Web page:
RB: It’s a little of all three things. They were billed as The Funkadelics. And we first heard them at a huge outdoor festival in Chicago in 1970; we were on the same bill. Parliament Funkadelic played after us, and the first thing that caught your eye, before the music began, was the outlandish costumes. We’d never seen that before, but that was a big part of their success. When you listen a little deeply, and realize how funky they were, it was just an amazing combination of music and showmanship. With “word of mouth,” they became popular pretty quickly. You have to mention James Brown in the same breath, because so many of the players in Funkadelic came out of James Brown’s style, and that whole conception.
iRJ: How difficult is it playing music for so many genres?
RB: For some musicians, it’s harder [to do] than [it is for] others. Mike and I, once again having come up with R&B in Philadelphia; working in trios, it was always an easy shift. We grew up seeing Jimmy Heath, Benny Golson, Lee Morgan, and all of the great jazz musicians from Philadelphia. They always kind of co-existed. And a lot of jazz musicians took R&B gigs so it was always an easy shift for us; mostly rhythmically to play in other circumstances. The vocabulary we used was the same, but the rhythmic influences, and inflections, were different.
I try to do, consciously, what I started doing in the early seventies for the band; which was to take a lot of the jazz harmonies and adapt them to a more rhythmic funk concept. And bring more harmonic inflection, and sophistication, to the music. So, the idea was to take rhythmic and sonic elements, from rock and R&B, and mix them with the sophisticated jazz harmonies.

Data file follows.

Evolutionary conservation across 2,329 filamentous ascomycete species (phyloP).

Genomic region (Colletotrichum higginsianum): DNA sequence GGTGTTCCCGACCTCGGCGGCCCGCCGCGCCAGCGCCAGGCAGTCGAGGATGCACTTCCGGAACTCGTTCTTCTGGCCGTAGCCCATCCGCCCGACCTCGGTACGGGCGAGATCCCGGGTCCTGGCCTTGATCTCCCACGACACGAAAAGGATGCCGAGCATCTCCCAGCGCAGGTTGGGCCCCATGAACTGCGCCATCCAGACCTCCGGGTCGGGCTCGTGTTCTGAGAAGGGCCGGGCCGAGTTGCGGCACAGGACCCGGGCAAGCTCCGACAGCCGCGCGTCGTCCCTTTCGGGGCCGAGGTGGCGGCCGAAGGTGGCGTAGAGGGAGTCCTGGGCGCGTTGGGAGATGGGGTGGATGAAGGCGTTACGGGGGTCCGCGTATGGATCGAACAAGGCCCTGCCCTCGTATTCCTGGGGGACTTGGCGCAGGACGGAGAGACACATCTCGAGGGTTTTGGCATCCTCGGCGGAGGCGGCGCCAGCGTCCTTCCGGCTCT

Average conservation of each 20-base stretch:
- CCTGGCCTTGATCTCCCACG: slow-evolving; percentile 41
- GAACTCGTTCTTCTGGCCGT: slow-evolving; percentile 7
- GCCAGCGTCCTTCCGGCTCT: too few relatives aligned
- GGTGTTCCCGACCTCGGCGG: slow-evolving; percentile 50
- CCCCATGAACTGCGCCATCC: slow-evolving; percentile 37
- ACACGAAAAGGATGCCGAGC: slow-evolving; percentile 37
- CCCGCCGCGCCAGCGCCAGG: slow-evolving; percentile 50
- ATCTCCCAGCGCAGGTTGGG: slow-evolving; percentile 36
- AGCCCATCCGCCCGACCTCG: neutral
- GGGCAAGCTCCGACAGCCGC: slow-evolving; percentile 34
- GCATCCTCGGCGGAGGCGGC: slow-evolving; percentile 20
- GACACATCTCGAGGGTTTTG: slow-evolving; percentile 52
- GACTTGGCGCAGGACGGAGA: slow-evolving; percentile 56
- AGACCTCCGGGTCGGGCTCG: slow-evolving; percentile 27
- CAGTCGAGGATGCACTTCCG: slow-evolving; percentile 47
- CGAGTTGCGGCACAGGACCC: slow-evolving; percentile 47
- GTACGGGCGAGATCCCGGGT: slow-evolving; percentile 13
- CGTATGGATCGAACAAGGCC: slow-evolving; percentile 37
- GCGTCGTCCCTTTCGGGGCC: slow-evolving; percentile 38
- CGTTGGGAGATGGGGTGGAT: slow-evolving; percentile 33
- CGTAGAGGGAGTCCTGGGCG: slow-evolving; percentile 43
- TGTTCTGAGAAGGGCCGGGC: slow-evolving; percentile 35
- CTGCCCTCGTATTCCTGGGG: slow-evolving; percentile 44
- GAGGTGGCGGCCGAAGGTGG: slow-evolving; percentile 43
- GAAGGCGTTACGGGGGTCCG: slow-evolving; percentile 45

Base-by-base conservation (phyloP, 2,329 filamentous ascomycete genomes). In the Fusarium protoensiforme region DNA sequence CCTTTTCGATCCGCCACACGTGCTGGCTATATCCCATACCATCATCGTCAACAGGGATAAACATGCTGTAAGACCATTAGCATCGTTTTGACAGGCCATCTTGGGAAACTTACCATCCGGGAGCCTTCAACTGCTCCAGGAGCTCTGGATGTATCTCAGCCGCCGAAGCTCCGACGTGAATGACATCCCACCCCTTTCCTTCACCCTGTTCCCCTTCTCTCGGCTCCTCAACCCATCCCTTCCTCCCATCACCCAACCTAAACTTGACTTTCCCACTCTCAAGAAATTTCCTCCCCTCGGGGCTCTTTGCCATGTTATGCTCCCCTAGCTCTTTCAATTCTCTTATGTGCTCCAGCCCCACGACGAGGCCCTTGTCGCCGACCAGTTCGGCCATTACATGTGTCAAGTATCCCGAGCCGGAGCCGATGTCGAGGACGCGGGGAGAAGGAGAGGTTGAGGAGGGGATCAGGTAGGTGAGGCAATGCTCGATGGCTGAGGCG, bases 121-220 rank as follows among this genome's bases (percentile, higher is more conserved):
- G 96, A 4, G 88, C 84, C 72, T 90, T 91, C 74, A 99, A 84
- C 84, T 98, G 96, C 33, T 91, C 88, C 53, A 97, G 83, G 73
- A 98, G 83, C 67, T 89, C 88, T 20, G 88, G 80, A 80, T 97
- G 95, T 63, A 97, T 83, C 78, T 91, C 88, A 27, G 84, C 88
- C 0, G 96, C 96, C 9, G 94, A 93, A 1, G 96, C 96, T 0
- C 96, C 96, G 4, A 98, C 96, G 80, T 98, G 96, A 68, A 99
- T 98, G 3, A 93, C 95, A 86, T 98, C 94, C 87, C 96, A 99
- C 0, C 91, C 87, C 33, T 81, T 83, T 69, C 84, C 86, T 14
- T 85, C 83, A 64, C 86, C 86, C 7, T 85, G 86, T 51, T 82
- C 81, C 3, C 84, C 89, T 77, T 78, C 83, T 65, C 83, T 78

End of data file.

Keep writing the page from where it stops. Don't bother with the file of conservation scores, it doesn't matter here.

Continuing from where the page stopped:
iRJ: What direction is music going in today?
RB: I use a phrase that Jack DeJohnette coined, “It has gone multidirectional.” All music has become so globalized that you can’t really point to a direction. American music is heavily influenced by music from all over the world. You can barely look to America; only for new sights and sounds. It has become a globalized community, with all the social networking, where you can just hear and see anything. So, it’s going in a million different directions at once. The process today is an open palette, so to speak.
The trick is to find your own voice. I think the good musicians always go back through the [music] history, and utilize everything they can. Dr Dre, he comes to mind, came up through the Quincy Jones’ school of production, and has a respect for the history of the music. The way a lot of it seems to be going is the people who create the “so-called music” are not musicians, and you can notice that [difference]. I, once again, state that jazz is really at the core of a lot of stuff. All of the Motown guys were jazz musicians. The Gamble and Huff guys were jazz musicians. I knew all those guys. Quincy Jones is an example. The well-produced records had that common element.
iRJ: What’s your take on the ongoing debate that jazz should be “listened to, and not danced to”?